Mercedes go 1-2 to open Formula One season but Australian GP is positive omen for 2016 campaign

Nico Rosberg started 2016 with an exciting win in Melbourne over teammate Lewis Hamilton but Graham Caygill says good racing, overtaking, and different strategies made for an unpredictability.

Nico Rosberg of Mercedes-GP celebrates in Parc Ferme after winning the F1 season-opening Australian Grand Prix on Sunday. Lars Baron / Getty Images / March 20, 2016
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This was the race that Formula One badly needed.

After the farce of qualifying and a flawed new system, which thankfully is going to be ditched after just one appearance, and a largely dull 2015 season, the Australian Grand Prix delivered in style on Sunday in Melbourne.

Good racing, overtaking, different strategies making for an unpredictability. This is what F1 needs more of and it is certainly a positive omen for the 2016 campaign.

Two things helped produce the entertainment.

Firstly the poor starts of both Mercedes-GP cars, the fastest in the field, that dropped them down the order and made them have to work to get back to the front.

The second was the high-speed accident on Lap 19 on the straight leading to Turn 3 that saw Fernando Alonso's McLaren clip the back of Esteban Gutierrez's Haas, crash into the wall and then somersault into the gravel trap, leaving debris strewn across the track.

Photo gallery: Mercedes' Nico Rosberg wins F1 opening Australian GP

Thankfully Alonso walked away from the remains of his heavily damaged monocoque, but the incident had major ramifications on the rest of the race once it resumed.

Sebastian Vettel had led the opening laps in his Ferrari after a great getaway from third had catapulted him into the lead at the start.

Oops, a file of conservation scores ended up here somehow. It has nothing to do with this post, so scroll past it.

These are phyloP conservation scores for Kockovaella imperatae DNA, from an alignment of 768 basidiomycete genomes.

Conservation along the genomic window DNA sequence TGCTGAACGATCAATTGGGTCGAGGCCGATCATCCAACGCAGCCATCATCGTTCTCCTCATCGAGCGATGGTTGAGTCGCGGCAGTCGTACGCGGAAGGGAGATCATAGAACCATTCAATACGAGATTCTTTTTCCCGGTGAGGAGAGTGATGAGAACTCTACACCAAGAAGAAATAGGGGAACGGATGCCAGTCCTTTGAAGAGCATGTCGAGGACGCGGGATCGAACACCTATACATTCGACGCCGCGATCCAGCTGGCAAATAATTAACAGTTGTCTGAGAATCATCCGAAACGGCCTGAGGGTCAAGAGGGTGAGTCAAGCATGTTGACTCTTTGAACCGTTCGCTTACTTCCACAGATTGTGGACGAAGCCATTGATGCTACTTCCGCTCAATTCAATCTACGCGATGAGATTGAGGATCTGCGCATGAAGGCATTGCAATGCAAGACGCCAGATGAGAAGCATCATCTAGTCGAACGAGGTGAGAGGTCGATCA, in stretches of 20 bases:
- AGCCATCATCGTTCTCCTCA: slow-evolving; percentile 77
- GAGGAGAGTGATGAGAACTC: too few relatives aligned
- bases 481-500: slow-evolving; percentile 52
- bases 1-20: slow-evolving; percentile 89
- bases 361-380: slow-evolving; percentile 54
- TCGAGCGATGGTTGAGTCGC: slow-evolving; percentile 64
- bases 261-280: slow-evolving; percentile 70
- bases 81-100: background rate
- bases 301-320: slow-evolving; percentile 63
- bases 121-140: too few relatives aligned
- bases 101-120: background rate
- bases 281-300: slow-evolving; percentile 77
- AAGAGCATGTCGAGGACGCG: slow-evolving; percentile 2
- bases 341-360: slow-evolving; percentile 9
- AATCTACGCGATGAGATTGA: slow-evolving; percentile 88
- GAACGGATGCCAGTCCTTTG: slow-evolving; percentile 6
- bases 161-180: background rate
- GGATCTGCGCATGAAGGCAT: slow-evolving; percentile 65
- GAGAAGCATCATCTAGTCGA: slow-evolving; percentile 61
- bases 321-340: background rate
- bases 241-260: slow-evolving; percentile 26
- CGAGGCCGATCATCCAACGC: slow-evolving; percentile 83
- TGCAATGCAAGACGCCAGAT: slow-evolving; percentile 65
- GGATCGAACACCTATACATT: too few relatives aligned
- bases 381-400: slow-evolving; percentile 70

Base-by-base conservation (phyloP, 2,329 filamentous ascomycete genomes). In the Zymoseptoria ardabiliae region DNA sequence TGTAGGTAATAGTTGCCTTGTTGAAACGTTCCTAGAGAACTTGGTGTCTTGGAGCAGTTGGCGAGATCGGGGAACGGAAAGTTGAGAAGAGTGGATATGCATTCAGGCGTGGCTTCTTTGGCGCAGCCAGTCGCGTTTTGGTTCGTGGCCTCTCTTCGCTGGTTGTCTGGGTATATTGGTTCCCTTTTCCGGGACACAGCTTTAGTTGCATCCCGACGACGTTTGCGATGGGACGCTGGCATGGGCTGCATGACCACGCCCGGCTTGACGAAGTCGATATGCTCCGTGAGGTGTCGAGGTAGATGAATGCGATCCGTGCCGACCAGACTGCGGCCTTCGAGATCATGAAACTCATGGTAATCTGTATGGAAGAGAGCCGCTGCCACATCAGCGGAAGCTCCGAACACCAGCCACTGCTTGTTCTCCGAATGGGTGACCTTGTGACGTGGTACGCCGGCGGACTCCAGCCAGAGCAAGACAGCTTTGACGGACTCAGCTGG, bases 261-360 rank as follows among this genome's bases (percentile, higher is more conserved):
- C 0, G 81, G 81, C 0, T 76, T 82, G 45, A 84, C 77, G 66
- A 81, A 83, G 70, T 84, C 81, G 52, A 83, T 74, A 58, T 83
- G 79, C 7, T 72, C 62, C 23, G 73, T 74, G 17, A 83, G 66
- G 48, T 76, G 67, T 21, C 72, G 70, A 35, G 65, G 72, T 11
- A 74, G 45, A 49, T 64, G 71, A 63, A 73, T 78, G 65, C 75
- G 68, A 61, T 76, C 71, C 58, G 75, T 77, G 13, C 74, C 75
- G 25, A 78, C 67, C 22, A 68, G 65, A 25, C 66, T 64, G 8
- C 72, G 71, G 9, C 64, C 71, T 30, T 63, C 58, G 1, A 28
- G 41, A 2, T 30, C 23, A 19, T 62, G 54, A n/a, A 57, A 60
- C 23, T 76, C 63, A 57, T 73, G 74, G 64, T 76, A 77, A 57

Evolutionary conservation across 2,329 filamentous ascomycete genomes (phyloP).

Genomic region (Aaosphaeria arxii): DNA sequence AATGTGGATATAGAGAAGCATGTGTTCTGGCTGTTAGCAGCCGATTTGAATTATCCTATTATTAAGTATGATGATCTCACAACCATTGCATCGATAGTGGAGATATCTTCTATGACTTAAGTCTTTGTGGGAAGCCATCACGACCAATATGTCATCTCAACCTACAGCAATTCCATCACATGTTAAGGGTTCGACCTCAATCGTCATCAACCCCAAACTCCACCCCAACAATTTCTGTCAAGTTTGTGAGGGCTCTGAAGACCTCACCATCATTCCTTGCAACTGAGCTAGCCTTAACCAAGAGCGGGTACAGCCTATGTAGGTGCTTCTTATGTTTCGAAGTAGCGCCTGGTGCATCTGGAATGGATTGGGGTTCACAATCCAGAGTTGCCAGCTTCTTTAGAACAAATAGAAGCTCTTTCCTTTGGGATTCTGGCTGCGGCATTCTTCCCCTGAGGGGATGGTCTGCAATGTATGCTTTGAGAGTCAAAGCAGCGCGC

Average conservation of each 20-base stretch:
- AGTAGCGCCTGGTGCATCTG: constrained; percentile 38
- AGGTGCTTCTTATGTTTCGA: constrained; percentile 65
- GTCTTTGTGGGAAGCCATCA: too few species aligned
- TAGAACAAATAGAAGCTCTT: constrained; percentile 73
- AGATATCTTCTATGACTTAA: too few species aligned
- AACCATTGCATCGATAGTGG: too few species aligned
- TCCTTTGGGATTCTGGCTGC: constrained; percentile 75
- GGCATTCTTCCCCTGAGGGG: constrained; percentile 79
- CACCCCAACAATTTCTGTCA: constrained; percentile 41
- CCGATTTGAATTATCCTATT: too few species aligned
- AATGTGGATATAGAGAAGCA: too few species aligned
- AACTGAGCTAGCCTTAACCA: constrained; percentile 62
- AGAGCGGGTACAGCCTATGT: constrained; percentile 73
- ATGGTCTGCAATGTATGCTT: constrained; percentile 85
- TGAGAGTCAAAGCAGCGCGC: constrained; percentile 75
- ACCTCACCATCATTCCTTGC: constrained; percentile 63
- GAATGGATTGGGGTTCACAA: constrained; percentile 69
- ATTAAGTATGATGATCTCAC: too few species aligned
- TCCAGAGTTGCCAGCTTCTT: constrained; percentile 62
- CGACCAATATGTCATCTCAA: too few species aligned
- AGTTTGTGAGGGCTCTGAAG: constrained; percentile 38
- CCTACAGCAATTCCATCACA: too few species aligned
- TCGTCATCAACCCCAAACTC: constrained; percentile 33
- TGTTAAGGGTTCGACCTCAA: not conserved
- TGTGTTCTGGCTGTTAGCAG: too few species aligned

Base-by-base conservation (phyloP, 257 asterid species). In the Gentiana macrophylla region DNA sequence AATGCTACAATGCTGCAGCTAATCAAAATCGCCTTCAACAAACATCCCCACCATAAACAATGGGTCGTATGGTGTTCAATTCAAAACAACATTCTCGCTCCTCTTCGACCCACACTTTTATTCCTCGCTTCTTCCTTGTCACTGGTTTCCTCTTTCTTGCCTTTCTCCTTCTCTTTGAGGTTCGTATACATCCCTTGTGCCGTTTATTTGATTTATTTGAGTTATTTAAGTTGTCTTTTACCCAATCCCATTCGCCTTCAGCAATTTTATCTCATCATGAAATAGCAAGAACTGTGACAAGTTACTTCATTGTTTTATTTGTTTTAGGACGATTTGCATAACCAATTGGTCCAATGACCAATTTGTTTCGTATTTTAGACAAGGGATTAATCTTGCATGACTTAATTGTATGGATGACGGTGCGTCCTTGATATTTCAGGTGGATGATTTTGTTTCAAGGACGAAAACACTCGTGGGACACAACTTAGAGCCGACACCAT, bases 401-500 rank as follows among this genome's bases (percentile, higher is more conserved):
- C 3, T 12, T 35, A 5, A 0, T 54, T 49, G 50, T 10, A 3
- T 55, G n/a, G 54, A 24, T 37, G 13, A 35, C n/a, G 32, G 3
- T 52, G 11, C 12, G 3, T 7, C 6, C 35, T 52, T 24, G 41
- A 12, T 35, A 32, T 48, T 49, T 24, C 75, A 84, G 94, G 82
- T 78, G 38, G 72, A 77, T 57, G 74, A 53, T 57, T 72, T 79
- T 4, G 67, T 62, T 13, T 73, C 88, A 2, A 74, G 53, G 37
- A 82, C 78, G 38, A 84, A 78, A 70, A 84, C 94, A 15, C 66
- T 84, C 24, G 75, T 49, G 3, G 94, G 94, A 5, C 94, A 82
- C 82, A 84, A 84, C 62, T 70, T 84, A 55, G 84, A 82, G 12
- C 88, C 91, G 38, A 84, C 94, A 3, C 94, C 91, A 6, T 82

He remained on a two-stop strategy after the race had got back underway, but Mercedes-GP played a tactical masterstroke by moving Nico Rosberg to a one-stop strategy.

Read more: New F1 qualifying is already an unqualified failure, writes Graham Caygill

Also see: Max Verstappen scores podium, Kimi Raikkonen retires and other F1 2016 bold predictions

Under the regulations teams are allowed to change the tyres on a car when it has been stopped mid-race, and Mercedes fitted the hard Pirelli compound to Rosberg’s car, ensuring he would not have to pit again, having already made an early stop before the red flag incident.

Vettel lost the lead when he had to make his second stop, and Rosberg was able to cruise home to the 15th victory of his career, and his fourth in a row, having won the final three races of 2015.

Mercedes had also given world champion Lewis Hamilton the same strategy of not having to stop again after the race restart, and he recovered from being down as low as sixth after getting an abysmal start from pole position, to salvage second place, finishing a second ahead of Vettel.

So, on paper, it was more of the same with another Mercedes one-two, but this was not the domination of 2014 and 2015 on show here. They had to work for this, and were fortunate with the race stoppage, although they did make their own luck to an extent by making the right decisions, unlike Ferrari.